If 13.1 miles is not going to bring your endurance to the breaking point, you may want to consider starting the race at or just slightly below your goal pace. If you’ve trained properly, your body should be able to handle this. By all means, do not sprint out the gate, or go significantly below your goal pace because adrenaline is coursing through your veins. But don’t waste time at the beginning running slowly simply out of fear that if you run faster, you’ll run out of steam at the end. Your body is almost always capable of more than you think.
Tip #2: Bring a Friend
I’m very lucky to have a significant other who is happy to accompany me to races. This makes my race day much less stressful, as I don’t have to worry about bringing too much with me or checking my gear. I can keep my phone, water bottle, extra layer, and anything else I might want right up until I’m about to line up for the race, when I hand them to him for safekeeping.
When we meet after the race, I have everything I need without having to wait in line. Perhaps this is more of a luxury than a realistic tip, but having friends there for support is really fun too!
Tip #3: Line Up in the Right Corral
I’ve lined up for too many races towards the back, in the 10 minute mile pace corral or slower. Some times, I was afraid to line up in faster pace corrals in case I couldn’t keep up, and at other times, I lined up too late to push further towards the faster pace groups in the front. Every single time, I’ve regretted that. In fact, a few times I’ve spent the entire race weaving in and out of people running slower than me, which doesn’t make for the most pleasant of race experiences.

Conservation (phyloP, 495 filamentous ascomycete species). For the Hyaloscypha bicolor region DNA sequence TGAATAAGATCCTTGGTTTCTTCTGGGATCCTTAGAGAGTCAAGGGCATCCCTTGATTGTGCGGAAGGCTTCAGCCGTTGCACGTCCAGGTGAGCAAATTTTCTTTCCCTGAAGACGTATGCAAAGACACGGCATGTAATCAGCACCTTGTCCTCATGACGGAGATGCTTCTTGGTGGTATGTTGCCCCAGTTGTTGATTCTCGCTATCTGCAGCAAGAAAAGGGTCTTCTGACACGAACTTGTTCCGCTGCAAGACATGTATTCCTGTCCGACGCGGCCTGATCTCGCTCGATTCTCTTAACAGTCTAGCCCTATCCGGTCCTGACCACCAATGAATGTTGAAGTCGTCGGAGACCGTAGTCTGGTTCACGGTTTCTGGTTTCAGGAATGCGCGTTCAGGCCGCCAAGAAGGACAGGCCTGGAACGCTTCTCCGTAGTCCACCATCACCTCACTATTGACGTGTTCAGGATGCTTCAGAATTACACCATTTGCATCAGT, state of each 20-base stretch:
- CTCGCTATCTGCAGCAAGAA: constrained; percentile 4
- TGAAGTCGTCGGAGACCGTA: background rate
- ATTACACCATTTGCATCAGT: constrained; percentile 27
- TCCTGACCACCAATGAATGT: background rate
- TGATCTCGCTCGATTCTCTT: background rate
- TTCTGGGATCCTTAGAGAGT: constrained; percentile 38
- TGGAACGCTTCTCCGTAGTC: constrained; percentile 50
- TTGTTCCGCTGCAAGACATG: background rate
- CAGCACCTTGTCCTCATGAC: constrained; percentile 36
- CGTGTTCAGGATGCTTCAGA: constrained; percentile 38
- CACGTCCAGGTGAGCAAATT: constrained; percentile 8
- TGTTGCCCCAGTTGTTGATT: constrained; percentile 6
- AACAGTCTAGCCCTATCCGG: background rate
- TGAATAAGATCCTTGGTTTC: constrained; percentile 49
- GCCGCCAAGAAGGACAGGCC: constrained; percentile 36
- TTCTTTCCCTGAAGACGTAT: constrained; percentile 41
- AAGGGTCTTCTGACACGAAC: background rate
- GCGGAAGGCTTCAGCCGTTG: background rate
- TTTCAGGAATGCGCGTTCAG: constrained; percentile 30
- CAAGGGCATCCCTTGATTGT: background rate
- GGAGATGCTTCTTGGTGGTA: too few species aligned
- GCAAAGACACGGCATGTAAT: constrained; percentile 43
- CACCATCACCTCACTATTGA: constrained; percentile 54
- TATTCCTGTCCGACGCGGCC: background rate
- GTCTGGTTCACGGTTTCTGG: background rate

While some races will assign you a corral ahead of time, if it’s up to you to line up, my best advice would be to start in the corral corresponding to your goal pace or just slightly faster. This really does make a difference in helping you achieve your best time in a crowded race.
Tip #4: Pick a Pacer
When I’m trying to hit a goal time during a race, I find it helpful to pick my own personal “pacer.” I pick someone ahead of me who is running at the pace I’m aiming for, or slightly faster, and make it my goal to keep sight of them throughout the race. Of course, this plan isn’t foolproof, as you never know if the pacer you’ve picked will suddenly burn out or speed up, but it’s helpful to create some sort of competition as motivation.
Even if you don’t have a goal time, picking a “pacer” can help you push yourself more than you might otherwise. During this past half marathon, I was thanked by a man after the race for serving as his unofficial “pacer.” Little did he know that he also helped me push my pace as he ran alongside me. Friendly competition can be a huge advantage on race day.
Tip #5: Gain Time on the Downhills
For the life of me, I don’t understand why people speed up when going uphill, or slow down when going downhill, which goes completely against what your body wants to naturally do. To me, the key is to maintain as much of a consistent effort as possible, not pace, when scaling a hill. If the hill is shorter, I’ll try to maintain my race pace for as long as I can, but for a longer hill, I’ll immediately slow down to a more manageable pace. Regardless of the length of the hill, I always, without fail, speed up on the downhills. Don’t fight the momentum—Let it carry you down the hill faster, and focus on keeping proper form, with quick, controlled, yet light steps.
There you have it! I hope these tips help you on your next race day.